In 1996, a Briton who was interested in archaeology and metal detecting as a pastime discovered one of the most significant treasure hoards in the history of the U.K., the Alton Hoard. A full two decades later, the finder--a bricklayer named Peter Beasley--believes that expert appraisers downplayed the historical significance and value of this massive discovery in order to suppress how much money the museum had to pay for the artifacts. Now, Mr. Beasley is looking for answers. “It’s not about the money but the principle,” he emphasized.
He was interested in what? Let us call a spade a spade, this is nothing more nor less than artefact hunting. Mr Beazley says he is now 'not interested in the munny'. That's not what he was saying when this blog began (
Beasley found the ancient relics in a farm field with the help of his friend Peter Murphy. Beasley and Murphy came upon the coins while sifting through Celtic and Roman pottery at a site they had identified as potentially holding clues to Britain’s first-century history.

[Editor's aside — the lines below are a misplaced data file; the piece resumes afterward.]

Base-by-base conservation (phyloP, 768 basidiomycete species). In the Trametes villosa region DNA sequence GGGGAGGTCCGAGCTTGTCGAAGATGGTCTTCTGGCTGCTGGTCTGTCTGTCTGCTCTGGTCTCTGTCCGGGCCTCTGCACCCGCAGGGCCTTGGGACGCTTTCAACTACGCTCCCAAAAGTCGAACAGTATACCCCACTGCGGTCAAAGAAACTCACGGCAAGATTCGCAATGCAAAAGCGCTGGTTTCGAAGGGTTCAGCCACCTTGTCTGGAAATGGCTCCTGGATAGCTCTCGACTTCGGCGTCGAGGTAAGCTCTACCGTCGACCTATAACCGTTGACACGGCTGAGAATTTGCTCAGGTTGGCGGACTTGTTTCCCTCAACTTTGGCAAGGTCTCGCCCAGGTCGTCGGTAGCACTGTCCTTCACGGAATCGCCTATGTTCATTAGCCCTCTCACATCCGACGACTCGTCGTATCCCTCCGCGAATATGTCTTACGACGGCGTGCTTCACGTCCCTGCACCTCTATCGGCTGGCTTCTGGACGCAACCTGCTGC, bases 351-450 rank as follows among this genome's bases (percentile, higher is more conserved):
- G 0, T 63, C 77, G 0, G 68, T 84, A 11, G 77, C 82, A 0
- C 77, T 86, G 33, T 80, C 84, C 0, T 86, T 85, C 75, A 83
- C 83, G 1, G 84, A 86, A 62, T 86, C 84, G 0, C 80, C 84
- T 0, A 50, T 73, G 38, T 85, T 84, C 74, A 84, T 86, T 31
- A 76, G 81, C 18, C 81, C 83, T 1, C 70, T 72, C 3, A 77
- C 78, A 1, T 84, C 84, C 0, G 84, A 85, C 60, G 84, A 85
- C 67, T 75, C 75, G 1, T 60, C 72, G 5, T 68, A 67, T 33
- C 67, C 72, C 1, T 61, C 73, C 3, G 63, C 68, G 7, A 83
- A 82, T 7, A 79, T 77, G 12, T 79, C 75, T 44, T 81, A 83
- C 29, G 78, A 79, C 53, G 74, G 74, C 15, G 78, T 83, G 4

Oh, pleeeease...  One can almost hear the plaintive violins. So, two artefact hunters rifling through a known site looking for something valuable. And how much of that 'sifted through' pottery from that site is documented on the PAS database? What have we learnt about the extent, nature and zoning of the site from the material meticulously collected and documented by these two folk seeking "clues" to Britain's first century history? Is there a publication? Citizen archaeology means what, precisely (British Museum)?